Biologists discover ruby sea dragon in the wild

Biologists discover ruby sea dragon in the wild

Marine biologists had been of the view that only two types of sea dragons existed, the leafy and weedy, until they discovered a third type in 2015. The third type of the enchanting fish, the ruby sea dragon, was first found among museum specimens; and now biologists have spotted a ruby sea dragon swimming in the wild too.

Spotted for the first time in the wild, the ruby sea dragon has deep red color and appears like a stretched-out sea horse and hump like a camel. It can curl its tail.

It is notable different from the leafy and weedy types of the marine creature. It lacks the appendages that allow leafy and weedy sea dragons camouflage among sea grass and the ocean floor’s kelp.

Scripps Institution of Oceanography biologist Greg Rouse, who led the discovery, said, “It really was a needle in a haystack, and we saw not one but two. There is hidden biodiversity in the sea. A big, charismatic fish like the ruby seadragon represents that.”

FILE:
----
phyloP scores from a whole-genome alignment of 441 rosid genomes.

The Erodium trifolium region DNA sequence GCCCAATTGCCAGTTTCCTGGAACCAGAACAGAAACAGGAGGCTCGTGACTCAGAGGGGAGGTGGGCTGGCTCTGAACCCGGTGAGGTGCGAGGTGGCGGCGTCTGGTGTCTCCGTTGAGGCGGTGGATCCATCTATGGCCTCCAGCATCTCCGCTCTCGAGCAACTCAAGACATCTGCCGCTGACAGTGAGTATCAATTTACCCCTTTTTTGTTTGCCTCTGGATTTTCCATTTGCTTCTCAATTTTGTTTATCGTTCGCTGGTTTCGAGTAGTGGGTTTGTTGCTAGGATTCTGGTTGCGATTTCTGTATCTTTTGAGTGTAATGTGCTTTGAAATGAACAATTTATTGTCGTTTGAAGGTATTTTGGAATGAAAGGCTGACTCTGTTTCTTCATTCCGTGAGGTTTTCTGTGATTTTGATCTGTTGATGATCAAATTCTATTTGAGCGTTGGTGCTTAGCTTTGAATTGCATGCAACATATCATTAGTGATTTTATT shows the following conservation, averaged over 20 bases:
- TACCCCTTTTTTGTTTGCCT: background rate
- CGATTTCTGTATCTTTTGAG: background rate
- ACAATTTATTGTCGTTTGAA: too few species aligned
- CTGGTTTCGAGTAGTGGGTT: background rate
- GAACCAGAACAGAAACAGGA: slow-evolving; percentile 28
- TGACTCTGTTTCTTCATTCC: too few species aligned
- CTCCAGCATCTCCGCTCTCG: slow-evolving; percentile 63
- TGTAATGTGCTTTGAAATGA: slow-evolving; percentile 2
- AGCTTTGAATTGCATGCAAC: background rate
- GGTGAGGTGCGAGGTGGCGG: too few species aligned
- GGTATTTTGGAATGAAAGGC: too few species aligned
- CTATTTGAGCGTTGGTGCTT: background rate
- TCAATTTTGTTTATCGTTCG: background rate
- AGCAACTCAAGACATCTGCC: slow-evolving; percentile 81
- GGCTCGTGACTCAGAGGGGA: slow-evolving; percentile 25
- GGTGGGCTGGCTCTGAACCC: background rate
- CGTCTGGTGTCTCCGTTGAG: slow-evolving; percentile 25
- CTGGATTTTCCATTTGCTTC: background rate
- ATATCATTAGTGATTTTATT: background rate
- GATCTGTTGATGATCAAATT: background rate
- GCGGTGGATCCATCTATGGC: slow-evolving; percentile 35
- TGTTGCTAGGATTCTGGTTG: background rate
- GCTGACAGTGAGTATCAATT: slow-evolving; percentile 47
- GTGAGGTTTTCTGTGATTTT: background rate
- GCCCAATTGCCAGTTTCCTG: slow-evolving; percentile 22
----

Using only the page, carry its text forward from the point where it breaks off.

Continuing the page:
Rouse and his team start a search for the ruby sea dragon in the waters adjacent to the Recherche Archipelago in Western Australia. The used a remotely operated underwater vehicle, which captured the new species nearly 175 feet below the surface on the last day of their mission.

The discovery of the ruby sea dragon was detailed in the latest edition of the journal Marine Biodiversity Records.

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